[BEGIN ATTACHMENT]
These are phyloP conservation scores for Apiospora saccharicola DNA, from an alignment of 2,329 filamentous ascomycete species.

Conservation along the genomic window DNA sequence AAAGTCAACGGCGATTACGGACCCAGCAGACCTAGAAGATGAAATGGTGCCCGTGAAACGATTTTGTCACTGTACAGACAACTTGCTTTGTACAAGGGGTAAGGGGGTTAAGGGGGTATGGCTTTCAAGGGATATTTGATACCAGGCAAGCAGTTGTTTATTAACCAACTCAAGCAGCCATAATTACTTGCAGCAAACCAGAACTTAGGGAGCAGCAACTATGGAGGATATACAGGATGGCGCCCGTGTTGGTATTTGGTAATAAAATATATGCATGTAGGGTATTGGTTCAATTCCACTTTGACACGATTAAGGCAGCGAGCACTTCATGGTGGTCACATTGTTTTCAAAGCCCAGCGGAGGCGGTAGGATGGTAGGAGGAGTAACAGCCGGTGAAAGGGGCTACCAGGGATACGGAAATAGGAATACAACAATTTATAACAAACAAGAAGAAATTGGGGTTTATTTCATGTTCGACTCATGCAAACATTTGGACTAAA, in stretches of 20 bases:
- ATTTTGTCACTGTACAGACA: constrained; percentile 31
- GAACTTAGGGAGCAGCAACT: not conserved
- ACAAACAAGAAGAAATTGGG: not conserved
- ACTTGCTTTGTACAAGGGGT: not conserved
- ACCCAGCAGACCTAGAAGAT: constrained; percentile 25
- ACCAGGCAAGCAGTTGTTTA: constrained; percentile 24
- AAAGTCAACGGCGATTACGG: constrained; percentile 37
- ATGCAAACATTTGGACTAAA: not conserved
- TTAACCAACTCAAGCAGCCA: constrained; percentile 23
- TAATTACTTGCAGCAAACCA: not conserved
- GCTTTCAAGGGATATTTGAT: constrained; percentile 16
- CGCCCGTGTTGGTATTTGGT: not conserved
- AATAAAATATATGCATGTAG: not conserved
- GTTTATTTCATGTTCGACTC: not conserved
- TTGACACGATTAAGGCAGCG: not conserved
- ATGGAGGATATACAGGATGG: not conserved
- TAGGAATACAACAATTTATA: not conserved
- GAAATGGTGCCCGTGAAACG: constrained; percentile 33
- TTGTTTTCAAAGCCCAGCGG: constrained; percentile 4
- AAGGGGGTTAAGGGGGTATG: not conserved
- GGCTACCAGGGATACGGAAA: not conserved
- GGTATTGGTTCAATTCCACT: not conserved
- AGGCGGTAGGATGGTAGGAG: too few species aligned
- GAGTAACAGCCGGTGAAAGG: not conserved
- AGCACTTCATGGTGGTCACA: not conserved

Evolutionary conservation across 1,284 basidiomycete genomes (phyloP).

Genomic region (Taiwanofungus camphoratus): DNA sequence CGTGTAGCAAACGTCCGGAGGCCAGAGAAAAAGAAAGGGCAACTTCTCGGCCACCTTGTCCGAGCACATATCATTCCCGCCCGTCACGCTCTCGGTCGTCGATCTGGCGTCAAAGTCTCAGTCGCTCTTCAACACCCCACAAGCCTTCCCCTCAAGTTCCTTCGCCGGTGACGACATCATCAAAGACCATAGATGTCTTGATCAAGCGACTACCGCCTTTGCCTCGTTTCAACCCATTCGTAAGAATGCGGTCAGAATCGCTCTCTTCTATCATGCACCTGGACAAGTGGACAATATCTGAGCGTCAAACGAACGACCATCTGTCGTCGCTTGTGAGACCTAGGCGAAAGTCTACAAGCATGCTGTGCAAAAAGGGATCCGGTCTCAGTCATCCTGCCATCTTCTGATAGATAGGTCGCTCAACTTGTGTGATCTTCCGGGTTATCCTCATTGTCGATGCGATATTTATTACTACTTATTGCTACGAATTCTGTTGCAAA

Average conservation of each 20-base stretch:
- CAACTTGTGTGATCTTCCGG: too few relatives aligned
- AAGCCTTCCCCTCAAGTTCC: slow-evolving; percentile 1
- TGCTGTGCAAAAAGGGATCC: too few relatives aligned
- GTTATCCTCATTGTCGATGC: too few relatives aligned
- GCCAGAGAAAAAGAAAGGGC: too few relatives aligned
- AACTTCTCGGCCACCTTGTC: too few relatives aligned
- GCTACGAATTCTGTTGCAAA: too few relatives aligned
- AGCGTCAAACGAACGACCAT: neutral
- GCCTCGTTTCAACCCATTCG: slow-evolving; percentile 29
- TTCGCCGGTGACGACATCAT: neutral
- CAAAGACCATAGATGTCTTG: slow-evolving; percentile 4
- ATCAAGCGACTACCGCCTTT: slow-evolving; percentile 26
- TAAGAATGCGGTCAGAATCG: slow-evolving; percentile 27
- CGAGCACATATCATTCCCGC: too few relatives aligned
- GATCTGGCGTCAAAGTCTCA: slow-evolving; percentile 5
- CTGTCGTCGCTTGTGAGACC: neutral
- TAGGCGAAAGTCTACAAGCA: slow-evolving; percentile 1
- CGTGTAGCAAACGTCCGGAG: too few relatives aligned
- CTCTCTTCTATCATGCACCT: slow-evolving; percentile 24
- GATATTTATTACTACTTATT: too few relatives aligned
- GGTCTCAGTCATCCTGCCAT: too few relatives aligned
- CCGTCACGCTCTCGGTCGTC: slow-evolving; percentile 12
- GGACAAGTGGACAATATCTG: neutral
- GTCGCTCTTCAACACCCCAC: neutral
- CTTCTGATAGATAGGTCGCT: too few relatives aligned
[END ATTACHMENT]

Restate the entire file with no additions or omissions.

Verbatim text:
These are phyloP conservation scores for Apiospora saccharicola DNA, from an alignment of 2,329 filamentous ascomycete species.

Conservation along the genomic window DNA sequence AAAGTCAACGGCGATTACGGACCCAGCAGACCTAGAAGATGAAATGGTGCCCGTGAAACGATTTTGTCACTGTACAGACAACTTGCTTTGTACAAGGGGTAAGGGGGTTAAGGGGGTATGGCTTTCAAGGGATATTTGATACCAGGCAAGCAGTTGTTTATTAACCAACTCAAGCAGCCATAATTACTTGCAGCAAACCAGAACTTAGGGAGCAGCAACTATGGAGGATATACAGGATGGCGCCCGTGTTGGTATTTGGTAATAAAATATATGCATGTAGGGTATTGGTTCAATTCCACTTTGACACGATTAAGGCAGCGAGCACTTCATGGTGGTCACATTGTTTTCAAAGCCCAGCGGAGGCGGTAGGATGGTAGGAGGAGTAACAGCCGGTGAAAGGGGCTACCAGGGATACGGAAATAGGAATACAACAATTTATAACAAACAAGAAGAAATTGGGGTTTATTTCATGTTCGACTCATGCAAACATTTGGACTAAA, in stretches of 20 bases:
- ATTTTGTCACTGTACAGACA: constrained; percentile 31
- GAACTTAGGGAGCAGCAACT: not conserved
- ACAAACAAGAAGAAATTGGG: not conserved
- ACTTGCTTTGTACAAGGGGT: not conserved
- ACCCAGCAGACCTAGAAGAT: constrained; percentile 25
- ACCAGGCAAGCAGTTGTTTA: constrained; percentile 24
- AAAGTCAACGGCGATTACGG: constrained; percentile 37
- ATGCAAACATTTGGACTAAA: not conserved
- TTAACCAACTCAAGCAGCCA: constrained; percentile 23
- TAATTACTTGCAGCAAACCA: not conserved
- GCTTTCAAGGGATATTTGAT: constrained; percentile 16
- CGCCCGTGTTGGTATTTGGT: not conserved
- AATAAAATATATGCATGTAG: not conserved
- GTTTATTTCATGTTCGACTC: not conserved
- TTGACACGATTAAGGCAGCG: not conserved
- ATGGAGGATATACAGGATGG: not conserved
- TAGGAATACAACAATTTATA: not conserved
- GAAATGGTGCCCGTGAAACG: constrained; percentile 33
- TTGTTTTCAAAGCCCAGCGG: constrained; percentile 4
- AAGGGGGTTAAGGGGGTATG: not conserved
- GGCTACCAGGGATACGGAAA: not conserved
- GGTATTGGTTCAATTCCACT: not conserved
- AGGCGGTAGGATGGTAGGAG: too few species aligned
- GAGTAACAGCCGGTGAAAGG: not conserved
- AGCACTTCATGGTGGTCACA: not conserved

Evolutionary conservation across 1,284 basidiomycete genomes (phyloP).

Genomic region (Taiwanofungus camphoratus): DNA sequence CGTGTAGCAAACGTCCGGAGGCCAGAGAAAAAGAAAGGGCAACTTCTCGGCCACCTTGTCCGAGCACATATCATTCCCGCCCGTCACGCTCTCGGTCGTCGATCTGGCGTCAAAGTCTCAGTCGCTCTTCAACACCCCACAAGCCTTCCCCTCAAGTTCCTTCGCCGGTGACGACATCATCAAAGACCATAGATGTCTTGATCAAGCGACTACCGCCTTTGCCTCGTTTCAACCCATTCGTAAGAATGCGGTCAGAATCGCTCTCTTCTATCATGCACCTGGACAAGTGGACAATATCTGAGCGTCAAACGAACGACCATCTGTCGTCGCTTGTGAGACCTAGGCGAAAGTCTACAAGCATGCTGTGCAAAAAGGGATCCGGTCTCAGTCATCCTGCCATCTTCTGATAGATAGGTCGCTCAACTTGTGTGATCTTCCGGGTTATCCTCATTGTCGATGCGATATTTATTACTACTTATTGCTACGAATTCTGTTGCAAA

Average conservation of each 20-base stretch:
- CAACTTGTGTGATCTTCCGG: too few relatives aligned
- AAGCCTTCCCCTCAAGTTCC: slow-evolving; percentile 1
- TGCTGTGCAAAAAGGGATCC: too few relatives aligned
- GTTATCCTCATTGTCGATGC: too few relatives aligned
- GCCAGAGAAAAAGAAAGGGC: too few relatives aligned
- AACTTCTCGGCCACCTTGTC: too few relatives aligned
- GCTACGAATTCTGTTGCAAA: too few relatives aligned
- AGCGTCAAACGAACGACCAT: neutral
- GCCTCGTTTCAACCCATTCG: slow-evolving; percentile 29
- TTCGCCGGTGACGACATCAT: neutral
- CAAAGACCATAGATGTCTTG: slow-evolving; percentile 4
- ATCAAGCGACTACCGCCTTT: slow-evolving; percentile 26
- TAAGAATGCGGTCAGAATCG: slow-evolving; percentile 27
- CGAGCACATATCATTCCCGC: too few relatives aligned
- GATCTGGCGTCAAAGTCTCA: slow-evolving; percentile 5
- CTGTCGTCGCTTGTGAGACC: neutral
- TAGGCGAAAGTCTACAAGCA: slow-evolving; percentile 1
- CGTGTAGCAAACGTCCGGAG: too few relatives aligned
- CTCTCTTCTATCATGCACCT: slow-evolving; percentile 24
- GATATTTATTACTACTTATT: too few relatives aligned
- GGTCTCAGTCATCCTGCCAT: too few relatives aligned
- CCGTCACGCTCTCGGTCGTC: slow-evolving; percentile 12
- GGACAAGTGGACAATATCTG: neutral
- GTCGCTCTTCAACACCCCAC: neutral
- CTTCTGATAGATAGGTCGCT: too few relatives aligned